The unique tryptophan residue of the vitamin D receptor is critical for ligand binding and transcriptional activation.

The human vitamin D receptor (hVDR) is a member of the nuclear receptor superfamily of transcriptional regulators. Here we show that tryptophan 286 of the hVDR is critical for ligand binding and transactivation of 1,25-dihydroxyvitamin D3 [1,25(OH)2D3] target genes. Two mutants of the hVDR were produced, W286A and W286F, in ...
which the tryptophan was replaced with an alanine or a phenylalanine, respectively. The W286A mutant did not bind 1,25(OH)2D3, interact with steroid receptor coactivator 1 (SRC-1) in vitro, or activate transcription. Moreover, the W286A receptor did not heterodimerize in a ligand-dependent manner with the human retinoid X receptor alpha (hRXRalpha). Although the W286F receptor heterodimerized with hRXRalpha, interacted with SRC-1, and bound 1,25(OH)2D3, its capacity to transactivate was attenuated severely. Thus, tryptophan 286 of hVDR plays an important role in specific 1,25(OH)2D3 ligand interaction and subsequently in hVDR/RXR interaction, SRC-1 binding, and ligand-dependent transactivation of 1,25(OH)2D3 target genes. These results identify the first amino acid that is absolutely required for ligand binding in the VDR and further define the structure-function relationship of 1,25(OH)2D3 interaction with its receptor.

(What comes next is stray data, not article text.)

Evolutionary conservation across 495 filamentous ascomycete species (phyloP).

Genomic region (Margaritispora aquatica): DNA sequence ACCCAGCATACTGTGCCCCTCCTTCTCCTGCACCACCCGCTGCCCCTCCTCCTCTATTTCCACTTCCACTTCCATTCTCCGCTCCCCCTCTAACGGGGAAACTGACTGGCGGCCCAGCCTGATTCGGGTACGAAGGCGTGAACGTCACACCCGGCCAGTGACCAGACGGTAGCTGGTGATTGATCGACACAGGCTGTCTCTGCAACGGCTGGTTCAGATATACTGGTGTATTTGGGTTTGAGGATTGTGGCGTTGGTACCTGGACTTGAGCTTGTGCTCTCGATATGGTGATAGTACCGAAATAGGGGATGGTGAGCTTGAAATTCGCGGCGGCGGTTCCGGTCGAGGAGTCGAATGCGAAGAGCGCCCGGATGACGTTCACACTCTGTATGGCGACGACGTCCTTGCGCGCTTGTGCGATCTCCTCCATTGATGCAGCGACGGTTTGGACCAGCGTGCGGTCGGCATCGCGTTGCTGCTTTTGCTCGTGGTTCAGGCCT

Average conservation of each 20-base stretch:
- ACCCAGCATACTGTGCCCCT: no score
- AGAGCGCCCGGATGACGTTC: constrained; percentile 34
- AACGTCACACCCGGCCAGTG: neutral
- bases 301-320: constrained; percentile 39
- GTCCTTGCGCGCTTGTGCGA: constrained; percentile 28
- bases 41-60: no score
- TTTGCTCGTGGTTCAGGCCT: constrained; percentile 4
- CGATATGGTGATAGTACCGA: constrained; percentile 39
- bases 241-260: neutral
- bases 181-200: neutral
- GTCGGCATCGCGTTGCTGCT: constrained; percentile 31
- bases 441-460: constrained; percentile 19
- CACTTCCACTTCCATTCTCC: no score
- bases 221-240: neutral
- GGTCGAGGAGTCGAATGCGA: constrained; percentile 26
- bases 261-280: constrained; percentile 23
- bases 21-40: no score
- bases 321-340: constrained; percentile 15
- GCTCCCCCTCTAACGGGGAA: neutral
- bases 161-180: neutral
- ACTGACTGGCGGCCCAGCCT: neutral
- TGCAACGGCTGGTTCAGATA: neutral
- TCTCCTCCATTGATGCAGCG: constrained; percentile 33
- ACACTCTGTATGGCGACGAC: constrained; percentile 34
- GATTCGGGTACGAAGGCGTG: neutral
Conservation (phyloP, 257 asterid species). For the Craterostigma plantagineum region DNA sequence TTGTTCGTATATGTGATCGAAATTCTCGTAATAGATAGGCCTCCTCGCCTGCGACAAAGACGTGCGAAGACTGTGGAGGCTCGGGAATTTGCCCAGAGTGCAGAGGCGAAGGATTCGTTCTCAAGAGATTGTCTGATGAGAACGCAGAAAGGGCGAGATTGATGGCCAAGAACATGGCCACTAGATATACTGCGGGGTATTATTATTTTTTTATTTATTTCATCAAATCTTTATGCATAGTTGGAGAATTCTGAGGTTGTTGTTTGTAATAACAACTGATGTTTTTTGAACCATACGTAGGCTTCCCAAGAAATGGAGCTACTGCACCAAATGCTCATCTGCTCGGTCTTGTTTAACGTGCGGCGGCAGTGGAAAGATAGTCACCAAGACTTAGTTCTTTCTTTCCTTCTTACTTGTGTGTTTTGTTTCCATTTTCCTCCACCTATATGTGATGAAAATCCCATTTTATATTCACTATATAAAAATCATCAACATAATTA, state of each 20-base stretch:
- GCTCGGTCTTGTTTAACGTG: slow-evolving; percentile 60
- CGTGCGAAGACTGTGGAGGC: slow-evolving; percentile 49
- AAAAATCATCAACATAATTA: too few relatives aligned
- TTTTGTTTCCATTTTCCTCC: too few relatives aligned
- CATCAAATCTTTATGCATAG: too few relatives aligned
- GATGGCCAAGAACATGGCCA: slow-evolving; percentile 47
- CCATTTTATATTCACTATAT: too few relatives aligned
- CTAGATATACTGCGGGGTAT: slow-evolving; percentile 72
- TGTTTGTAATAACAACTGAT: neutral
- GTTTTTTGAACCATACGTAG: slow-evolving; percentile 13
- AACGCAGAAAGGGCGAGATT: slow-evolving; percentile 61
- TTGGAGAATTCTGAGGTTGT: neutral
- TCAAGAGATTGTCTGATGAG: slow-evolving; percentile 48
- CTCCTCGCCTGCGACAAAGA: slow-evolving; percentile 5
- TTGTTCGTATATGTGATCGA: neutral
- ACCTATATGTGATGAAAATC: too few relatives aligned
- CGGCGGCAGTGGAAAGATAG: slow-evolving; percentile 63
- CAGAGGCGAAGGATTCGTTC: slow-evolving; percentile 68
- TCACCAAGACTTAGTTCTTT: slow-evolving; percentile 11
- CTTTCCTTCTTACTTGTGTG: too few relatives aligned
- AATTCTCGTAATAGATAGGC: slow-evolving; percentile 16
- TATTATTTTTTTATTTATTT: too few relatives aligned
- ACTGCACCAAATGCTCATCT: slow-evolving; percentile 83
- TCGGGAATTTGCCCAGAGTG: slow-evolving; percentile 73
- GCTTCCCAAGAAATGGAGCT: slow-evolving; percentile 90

Mesh Terms:
Amino Acid Substitution, Animals, Blotting, Western, COS Cells, Dimerization, Histone Acetyltransferases, Humans, Ligands, Mutation, Nuclear Receptor Coactivator 1, Protein Binding, Receptors, Calcitriol, Receptors, Retinoic Acid, Recombinant Fusion Proteins, Retinoid X Receptors, Transcription Factors, Transcriptional Activation, Transfection, Tryptophan, Vitamin D
J. Bone Miner. Res.
Date: Jan. 01, 2001
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